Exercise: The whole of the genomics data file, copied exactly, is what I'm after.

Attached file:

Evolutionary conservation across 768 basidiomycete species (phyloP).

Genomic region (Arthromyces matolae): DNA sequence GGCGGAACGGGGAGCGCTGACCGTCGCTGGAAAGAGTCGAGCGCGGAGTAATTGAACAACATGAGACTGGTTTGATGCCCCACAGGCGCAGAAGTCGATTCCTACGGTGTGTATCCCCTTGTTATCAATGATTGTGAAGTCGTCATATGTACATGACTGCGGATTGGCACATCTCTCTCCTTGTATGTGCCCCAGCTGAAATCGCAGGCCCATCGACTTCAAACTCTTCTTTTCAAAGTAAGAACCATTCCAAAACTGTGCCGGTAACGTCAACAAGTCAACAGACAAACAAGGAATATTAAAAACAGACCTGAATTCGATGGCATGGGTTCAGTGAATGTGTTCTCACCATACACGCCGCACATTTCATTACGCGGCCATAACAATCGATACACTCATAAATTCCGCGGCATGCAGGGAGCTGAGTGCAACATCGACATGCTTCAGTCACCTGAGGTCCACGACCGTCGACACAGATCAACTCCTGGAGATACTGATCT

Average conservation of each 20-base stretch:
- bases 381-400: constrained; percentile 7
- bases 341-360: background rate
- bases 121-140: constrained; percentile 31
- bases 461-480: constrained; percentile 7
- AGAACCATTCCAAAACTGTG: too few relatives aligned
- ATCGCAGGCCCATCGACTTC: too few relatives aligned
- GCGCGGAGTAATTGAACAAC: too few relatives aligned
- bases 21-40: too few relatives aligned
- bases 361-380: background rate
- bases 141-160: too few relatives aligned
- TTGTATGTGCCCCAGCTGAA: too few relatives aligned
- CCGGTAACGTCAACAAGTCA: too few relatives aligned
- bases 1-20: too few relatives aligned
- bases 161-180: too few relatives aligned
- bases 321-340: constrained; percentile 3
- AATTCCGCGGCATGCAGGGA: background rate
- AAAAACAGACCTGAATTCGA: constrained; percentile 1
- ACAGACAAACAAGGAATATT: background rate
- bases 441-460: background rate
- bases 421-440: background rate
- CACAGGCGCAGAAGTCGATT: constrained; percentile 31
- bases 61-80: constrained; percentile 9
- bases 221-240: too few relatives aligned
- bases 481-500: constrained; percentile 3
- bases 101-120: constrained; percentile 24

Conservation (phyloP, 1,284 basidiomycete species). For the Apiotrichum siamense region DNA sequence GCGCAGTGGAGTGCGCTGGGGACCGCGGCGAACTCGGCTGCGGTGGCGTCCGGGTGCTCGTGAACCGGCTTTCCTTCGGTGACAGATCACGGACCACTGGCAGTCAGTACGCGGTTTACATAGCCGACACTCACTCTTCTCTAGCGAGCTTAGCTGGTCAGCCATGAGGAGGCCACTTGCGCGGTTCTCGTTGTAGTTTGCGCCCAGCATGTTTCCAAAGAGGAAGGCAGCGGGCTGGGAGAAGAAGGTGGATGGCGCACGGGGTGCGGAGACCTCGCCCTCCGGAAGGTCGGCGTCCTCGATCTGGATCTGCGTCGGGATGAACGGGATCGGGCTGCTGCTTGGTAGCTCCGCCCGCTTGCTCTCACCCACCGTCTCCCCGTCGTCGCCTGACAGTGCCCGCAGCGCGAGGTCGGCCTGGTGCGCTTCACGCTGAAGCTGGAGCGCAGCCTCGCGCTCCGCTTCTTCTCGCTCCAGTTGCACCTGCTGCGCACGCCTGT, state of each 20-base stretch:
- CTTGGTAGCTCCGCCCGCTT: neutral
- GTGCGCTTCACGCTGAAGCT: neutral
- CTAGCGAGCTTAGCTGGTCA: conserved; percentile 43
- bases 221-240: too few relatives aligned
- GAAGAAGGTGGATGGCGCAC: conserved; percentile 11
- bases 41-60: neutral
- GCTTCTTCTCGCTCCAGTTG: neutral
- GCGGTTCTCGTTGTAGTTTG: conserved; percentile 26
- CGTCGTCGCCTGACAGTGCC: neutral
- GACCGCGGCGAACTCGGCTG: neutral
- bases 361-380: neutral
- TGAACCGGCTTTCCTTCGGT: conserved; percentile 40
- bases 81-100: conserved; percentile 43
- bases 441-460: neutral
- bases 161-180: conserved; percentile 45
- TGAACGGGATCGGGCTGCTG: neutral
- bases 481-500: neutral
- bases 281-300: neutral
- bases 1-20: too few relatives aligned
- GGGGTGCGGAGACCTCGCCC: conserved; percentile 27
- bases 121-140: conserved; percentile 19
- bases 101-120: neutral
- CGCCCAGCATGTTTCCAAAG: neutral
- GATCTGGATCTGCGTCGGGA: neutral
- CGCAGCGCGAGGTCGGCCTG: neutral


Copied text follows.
Evolutionary conservation across 768 basidiomycete species (phyloP).

Genomic region (Arthromyces matolae): DNA sequence GGCGGAACGGGGAGCGCTGACCGTCGCTGGAAAGAGTCGAGCGCGGAGTAATTGAACAACATGAGACTGGTTTGATGCCCCACAGGCGCAGAAGTCGATTCCTACGGTGTGTATCCCCTTGTTATCAATGATTGTGAAGTCGTCATATGTACATGACTGCGGATTGGCACATCTCTCTCCTTGTATGTGCCCCAGCTGAAATCGCAGGCCCATCGACTTCAAACTCTTCTTTTCAAAGTAAGAACCATTCCAAAACTGTGCCGGTAACGTCAACAAGTCAACAGACAAACAAGGAATATTAAAAACAGACCTGAATTCGATGGCATGGGTTCAGTGAATGTGTTCTCACCATACACGCCGCACATTTCATTACGCGGCCATAACAATCGATACACTCATAAATTCCGCGGCATGCAGGGAGCTGAGTGCAACATCGACATGCTTCAGTCACCTGAGGTCCACGACCGTCGACACAGATCAACTCCTGGAGATACTGATCT

Average conservation of each 20-base stretch:
- bases 381-400: constrained; percentile 7
- bases 341-360: background rate
- bases 121-140: constrained; percentile 31
- bases 461-480: constrained; percentile 7
- AGAACCATTCCAAAACTGTG: too few relatives aligned
- ATCGCAGGCCCATCGACTTC: too few relatives aligned
- GCGCGGAGTAATTGAACAAC: too few relatives aligned
- bases 21-40: too few relatives aligned
- bases 361-380: background rate
- bases 141-160: too few relatives aligned
- TTGTATGTGCCCCAGCTGAA: too few relatives aligned
- CCGGTAACGTCAACAAGTCA: too few relatives aligned
- bases 1-20: too few relatives aligned
- bases 161-180: too few relatives aligned
- bases 321-340: constrained; percentile 3
- AATTCCGCGGCATGCAGGGA: background rate
- AAAAACAGACCTGAATTCGA: constrained; percentile 1
- ACAGACAAACAAGGAATATT: background rate
- bases 441-460: background rate
- bases 421-440: background rate
- CACAGGCGCAGAAGTCGATT: constrained; percentile 31
- bases 61-80: constrained; percentile 9
- bases 221-240: too few relatives aligned
- bases 481-500: constrained; percentile 3
- bases 101-120: constrained; percentile 24

Conservation (phyloP, 1,284 basidiomycete species). For the Apiotrichum siamense region DNA sequence GCGCAGTGGAGTGCGCTGGGGACCGCGGCGAACTCGGCTGCGGTGGCGTCCGGGTGCTCGTGAACCGGCTTTCCTTCGGTGACAGATCACGGACCACTGGCAGTCAGTACGCGGTTTACATAGCCGACACTCACTCTTCTCTAGCGAGCTTAGCTGGTCAGCCATGAGGAGGCCACTTGCGCGGTTCTCGTTGTAGTTTGCGCCCAGCATGTTTCCAAAGAGGAAGGCAGCGGGCTGGGAGAAGAAGGTGGATGGCGCACGGGGTGCGGAGACCTCGCCCTCCGGAAGGTCGGCGTCCTCGATCTGGATCTGCGTCGGGATGAACGGGATCGGGCTGCTGCTTGGTAGCTCCGCCCGCTTGCTCTCACCCACCGTCTCCCCGTCGTCGCCTGACAGTGCCCGCAGCGCGAGGTCGGCCTGGTGCGCTTCACGCTGAAGCTGGAGCGCAGCCTCGCGCTCCGCTTCTTCTCGCTCCAGTTGCACCTGCTGCGCACGCCTGT, state of each 20-base stretch:
- CTTGGTAGCTCCGCCCGCTT: neutral
- GTGCGCTTCACGCTGAAGCT: neutral
- CTAGCGAGCTTAGCTGGTCA: conserved; percentile 43
- bases 221-240: too few relatives aligned
- GAAGAAGGTGGATGGCGCAC: conserved; percentile 11
- bases 41-60: neutral
- GCTTCTTCTCGCTCCAGTTG: neutral
- GCGGTTCTCGTTGTAGTTTG: conserved; percentile 26
- CGTCGTCGCCTGACAGTGCC: neutral
- GACCGCGGCGAACTCGGCTG: neutral
- bases 361-380: neutral
- TGAACCGGCTTTCCTTCGGT: conserved; percentile 40
- bases 81-100: conserved; percentile 43
- bases 441-460: neutral
- bases 161-180: conserved; percentile 45
- TGAACGGGATCGGGCTGCTG: neutral
- bases 481-500: neutral
- bases 281-300: neutral
- bases 1-20: too few relatives aligned
- GGGGTGCGGAGACCTCGCCC: conserved; percentile 27
- bases 121-140: conserved; percentile 19
- bases 101-120: neutral
- CGCCCAGCATGTTTCCAAAG: neutral
- GATCTGGATCTGCGTCGGGA: neutral
- CGCAGCGCGAGGTCGGCCTG: neutral